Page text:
Park rangers on Saturday announced the death of a San Francisco man, 60, who was hiking in Death Valley National Park at 108-degree heat.
Lawrence Stanback, the victim, was discovered lifeless near Red Cathedral on the Golden Canyon Trail on Wednesday. His location was tracked over a mile from the trailhead.
At around 1:40 p.m., the National Park Service said CPR was reported to have been performed by its staff on a suspected stroke victim.
Stanback was confirmed dead after the inter-agency search and rescue operation’s park rangers responded to the hostile location.
The California Highway Patrol tried to send a helicopter to retrieve the body but failed due to strong winds. That evening, the park rangers who went to the site by foot managed to recover the victim’s body.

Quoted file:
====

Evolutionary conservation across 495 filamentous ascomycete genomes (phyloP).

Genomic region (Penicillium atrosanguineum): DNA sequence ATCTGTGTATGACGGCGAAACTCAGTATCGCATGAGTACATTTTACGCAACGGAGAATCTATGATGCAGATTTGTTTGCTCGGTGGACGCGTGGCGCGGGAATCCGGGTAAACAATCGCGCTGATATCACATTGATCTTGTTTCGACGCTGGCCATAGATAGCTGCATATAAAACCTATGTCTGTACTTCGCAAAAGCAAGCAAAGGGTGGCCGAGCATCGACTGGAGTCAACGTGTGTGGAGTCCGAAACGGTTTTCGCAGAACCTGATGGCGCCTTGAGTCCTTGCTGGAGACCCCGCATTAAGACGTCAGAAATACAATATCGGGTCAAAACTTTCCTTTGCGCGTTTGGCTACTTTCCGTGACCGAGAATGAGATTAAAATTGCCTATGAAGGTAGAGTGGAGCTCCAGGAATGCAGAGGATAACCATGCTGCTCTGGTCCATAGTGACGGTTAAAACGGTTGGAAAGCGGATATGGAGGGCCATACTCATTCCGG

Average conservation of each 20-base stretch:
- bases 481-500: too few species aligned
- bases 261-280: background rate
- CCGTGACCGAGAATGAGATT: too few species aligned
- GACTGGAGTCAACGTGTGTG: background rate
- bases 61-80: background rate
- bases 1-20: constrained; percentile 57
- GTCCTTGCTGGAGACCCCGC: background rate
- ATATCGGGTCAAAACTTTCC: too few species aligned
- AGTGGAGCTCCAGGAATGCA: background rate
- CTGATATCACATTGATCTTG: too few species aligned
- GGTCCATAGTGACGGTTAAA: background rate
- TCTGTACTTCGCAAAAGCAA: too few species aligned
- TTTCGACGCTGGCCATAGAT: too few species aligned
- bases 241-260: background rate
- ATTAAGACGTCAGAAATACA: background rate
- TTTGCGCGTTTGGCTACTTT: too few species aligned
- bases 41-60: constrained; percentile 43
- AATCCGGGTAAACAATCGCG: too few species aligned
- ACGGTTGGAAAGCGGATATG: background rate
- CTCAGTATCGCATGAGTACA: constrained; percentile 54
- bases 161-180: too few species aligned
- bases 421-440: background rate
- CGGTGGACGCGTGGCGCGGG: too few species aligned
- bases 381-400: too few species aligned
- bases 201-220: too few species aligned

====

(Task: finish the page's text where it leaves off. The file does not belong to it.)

Death Valley, which overlaps California and Nevada and stooped below sea level, is known for being the driest and hottest among the national parks.
The temperature in the area last month reached 130 degrees, which is only 4 degrees lower than the highest temperature on the planet recorded in 1913.
A warning sign saying, “Stop — Extreme Heat Danger — Walking after 10 a.m. not recommended,” can be seen before the trail.
Stanback’s death marks the second death of a hiker in Death Valley in a span of less than a month, San Francisco Chronicle reported.
A 69-year-old man from Washington state was also recovered last July 28 on a trail near Badwater in the southern part of the park. On that day, the temperature was recorded at 118 degrees.